, Volume 53, Issue 5-6, pp 385-399

Rape Perceptions, Gender Role Attitudes, and Victim-Perpetrator Acquaintance

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Abstract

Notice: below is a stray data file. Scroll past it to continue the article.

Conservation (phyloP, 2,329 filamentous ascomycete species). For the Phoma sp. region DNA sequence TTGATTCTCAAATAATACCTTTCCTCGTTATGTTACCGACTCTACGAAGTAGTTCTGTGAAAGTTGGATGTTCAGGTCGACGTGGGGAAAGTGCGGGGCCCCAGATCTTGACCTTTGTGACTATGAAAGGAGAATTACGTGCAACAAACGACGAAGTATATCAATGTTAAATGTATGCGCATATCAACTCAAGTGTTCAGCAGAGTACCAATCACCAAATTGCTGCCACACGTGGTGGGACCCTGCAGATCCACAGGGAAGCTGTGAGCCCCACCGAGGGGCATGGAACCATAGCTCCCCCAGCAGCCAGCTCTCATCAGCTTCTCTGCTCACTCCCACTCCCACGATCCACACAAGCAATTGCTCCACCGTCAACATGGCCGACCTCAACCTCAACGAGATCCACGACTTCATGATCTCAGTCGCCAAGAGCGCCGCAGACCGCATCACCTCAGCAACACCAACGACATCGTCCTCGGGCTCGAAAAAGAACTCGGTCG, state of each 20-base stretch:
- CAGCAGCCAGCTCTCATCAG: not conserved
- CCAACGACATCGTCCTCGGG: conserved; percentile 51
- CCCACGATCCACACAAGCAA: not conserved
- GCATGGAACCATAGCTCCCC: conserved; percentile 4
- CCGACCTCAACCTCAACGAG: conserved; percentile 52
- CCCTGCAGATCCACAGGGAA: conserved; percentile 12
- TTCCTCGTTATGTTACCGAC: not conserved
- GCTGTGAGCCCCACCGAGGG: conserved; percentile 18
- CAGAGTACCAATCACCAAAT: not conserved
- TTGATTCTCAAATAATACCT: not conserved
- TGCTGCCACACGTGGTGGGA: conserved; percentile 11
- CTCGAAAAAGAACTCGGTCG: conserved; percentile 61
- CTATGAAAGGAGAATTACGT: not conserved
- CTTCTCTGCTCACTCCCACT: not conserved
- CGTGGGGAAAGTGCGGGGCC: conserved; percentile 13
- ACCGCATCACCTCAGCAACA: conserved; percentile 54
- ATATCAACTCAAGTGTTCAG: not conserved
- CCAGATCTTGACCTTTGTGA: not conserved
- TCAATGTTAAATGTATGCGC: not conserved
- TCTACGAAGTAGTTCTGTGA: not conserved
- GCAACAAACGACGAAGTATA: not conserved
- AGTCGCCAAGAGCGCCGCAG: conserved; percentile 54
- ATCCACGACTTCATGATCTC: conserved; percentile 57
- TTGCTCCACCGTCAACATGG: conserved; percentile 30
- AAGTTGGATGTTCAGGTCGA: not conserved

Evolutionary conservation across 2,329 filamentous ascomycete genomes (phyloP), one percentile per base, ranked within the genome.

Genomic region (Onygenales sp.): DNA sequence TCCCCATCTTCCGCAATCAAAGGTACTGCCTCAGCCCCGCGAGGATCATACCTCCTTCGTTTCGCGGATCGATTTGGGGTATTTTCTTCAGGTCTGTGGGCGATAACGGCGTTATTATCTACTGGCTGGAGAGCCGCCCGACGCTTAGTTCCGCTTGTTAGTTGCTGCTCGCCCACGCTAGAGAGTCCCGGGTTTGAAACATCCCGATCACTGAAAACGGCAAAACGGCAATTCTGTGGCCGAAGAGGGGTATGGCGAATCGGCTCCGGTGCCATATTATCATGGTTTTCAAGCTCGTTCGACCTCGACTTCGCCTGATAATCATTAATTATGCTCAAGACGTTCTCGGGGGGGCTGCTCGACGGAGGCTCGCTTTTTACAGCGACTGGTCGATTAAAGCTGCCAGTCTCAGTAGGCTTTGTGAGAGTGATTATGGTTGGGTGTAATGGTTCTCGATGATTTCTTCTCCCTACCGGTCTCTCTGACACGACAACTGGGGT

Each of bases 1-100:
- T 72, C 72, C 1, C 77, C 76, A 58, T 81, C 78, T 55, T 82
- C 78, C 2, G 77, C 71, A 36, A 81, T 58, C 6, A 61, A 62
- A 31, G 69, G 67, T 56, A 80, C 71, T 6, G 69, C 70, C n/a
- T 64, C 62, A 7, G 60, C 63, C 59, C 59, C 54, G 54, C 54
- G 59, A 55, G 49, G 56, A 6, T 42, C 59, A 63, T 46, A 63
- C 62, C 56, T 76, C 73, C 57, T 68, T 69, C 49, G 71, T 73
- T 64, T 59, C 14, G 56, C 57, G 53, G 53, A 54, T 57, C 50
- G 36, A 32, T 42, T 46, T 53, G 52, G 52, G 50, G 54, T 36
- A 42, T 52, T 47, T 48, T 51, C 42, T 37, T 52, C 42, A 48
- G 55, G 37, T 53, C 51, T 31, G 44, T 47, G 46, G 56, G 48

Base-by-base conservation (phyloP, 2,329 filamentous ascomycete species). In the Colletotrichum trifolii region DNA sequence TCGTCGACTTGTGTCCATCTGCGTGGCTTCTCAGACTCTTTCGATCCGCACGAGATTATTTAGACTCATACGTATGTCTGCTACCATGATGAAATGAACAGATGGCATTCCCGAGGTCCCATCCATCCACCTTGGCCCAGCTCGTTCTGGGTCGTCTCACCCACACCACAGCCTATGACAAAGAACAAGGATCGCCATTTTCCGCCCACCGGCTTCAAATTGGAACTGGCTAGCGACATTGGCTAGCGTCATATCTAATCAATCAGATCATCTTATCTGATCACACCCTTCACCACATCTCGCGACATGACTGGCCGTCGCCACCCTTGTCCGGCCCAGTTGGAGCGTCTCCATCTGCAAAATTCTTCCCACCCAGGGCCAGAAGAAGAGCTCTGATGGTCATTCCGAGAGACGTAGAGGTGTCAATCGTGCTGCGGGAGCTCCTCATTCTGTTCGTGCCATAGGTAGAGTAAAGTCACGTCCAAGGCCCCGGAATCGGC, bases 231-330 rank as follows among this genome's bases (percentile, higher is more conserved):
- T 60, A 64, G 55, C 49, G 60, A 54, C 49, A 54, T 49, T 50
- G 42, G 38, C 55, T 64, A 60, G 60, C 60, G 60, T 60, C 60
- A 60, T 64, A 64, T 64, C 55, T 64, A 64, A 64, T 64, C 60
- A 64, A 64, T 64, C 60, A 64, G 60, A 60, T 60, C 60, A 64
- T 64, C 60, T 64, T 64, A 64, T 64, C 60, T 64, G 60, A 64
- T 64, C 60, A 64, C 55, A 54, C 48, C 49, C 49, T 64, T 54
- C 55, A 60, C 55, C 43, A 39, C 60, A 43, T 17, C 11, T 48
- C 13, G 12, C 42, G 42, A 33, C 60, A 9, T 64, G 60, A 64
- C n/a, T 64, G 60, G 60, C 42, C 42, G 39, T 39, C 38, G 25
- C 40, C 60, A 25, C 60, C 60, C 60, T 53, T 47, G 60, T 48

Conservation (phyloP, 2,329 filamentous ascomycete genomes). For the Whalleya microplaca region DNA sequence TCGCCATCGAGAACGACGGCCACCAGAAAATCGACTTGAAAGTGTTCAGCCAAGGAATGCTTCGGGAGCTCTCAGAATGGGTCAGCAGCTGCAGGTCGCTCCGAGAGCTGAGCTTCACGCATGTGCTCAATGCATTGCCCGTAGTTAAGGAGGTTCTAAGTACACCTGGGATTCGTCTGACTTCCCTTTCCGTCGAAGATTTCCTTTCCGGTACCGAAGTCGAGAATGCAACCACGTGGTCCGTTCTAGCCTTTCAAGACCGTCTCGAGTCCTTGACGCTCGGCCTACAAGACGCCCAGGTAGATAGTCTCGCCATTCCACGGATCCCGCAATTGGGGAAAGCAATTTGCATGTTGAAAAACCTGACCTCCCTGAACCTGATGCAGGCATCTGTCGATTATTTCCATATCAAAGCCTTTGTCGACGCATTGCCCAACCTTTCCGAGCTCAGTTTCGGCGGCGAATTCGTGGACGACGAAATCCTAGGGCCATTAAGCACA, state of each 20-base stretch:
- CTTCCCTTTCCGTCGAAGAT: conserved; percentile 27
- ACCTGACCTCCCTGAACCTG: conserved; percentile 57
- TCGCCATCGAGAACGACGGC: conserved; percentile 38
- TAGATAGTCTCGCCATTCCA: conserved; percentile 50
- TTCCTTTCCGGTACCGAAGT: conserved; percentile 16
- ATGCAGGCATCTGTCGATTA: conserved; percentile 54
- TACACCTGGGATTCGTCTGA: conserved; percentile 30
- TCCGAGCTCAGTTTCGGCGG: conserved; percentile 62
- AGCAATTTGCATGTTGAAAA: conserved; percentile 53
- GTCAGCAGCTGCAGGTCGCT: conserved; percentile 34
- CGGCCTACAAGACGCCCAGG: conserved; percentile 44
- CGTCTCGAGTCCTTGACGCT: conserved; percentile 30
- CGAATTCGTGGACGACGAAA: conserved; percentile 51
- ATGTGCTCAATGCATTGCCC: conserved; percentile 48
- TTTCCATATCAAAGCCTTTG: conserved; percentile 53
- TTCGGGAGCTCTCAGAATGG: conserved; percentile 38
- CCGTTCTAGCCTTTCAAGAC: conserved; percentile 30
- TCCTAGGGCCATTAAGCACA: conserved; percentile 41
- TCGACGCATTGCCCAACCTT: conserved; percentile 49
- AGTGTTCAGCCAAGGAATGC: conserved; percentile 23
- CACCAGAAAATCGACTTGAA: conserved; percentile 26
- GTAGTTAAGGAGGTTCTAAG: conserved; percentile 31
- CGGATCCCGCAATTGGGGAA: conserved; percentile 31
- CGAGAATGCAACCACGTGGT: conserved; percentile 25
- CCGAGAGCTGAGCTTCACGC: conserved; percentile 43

The connection between rape perceptions, gender role attitudes, and victim-perpetrator acquaintance was examined. One hundred fifty Israeli students rated their perceptions of the victim, the perpetrator, the situation, and the appropriate punishment, after reading scenarios in which rape was committed by a neighbor, an ex-boyfriend, and a current life partner. Significant negative correlations were found between gender-role attitudes and four measures of rape perceptions. “Traditionals” minimized the severity of all rapes more than “Egalitarians” did. As the acquaintance level increased, there was a greater tendency to minimize the severity of the rape, in the perceptions of the victim, the situation, and the punishment; the situation was characterized less as rape, and was perceived as less violating of the victim's rights and less psychologically damaging. Women tended to have more egalitarian attitudes than men did, and women were less likely to minimize the severity of the rape in the measures of perceptions of the situation and the appropriate punishment.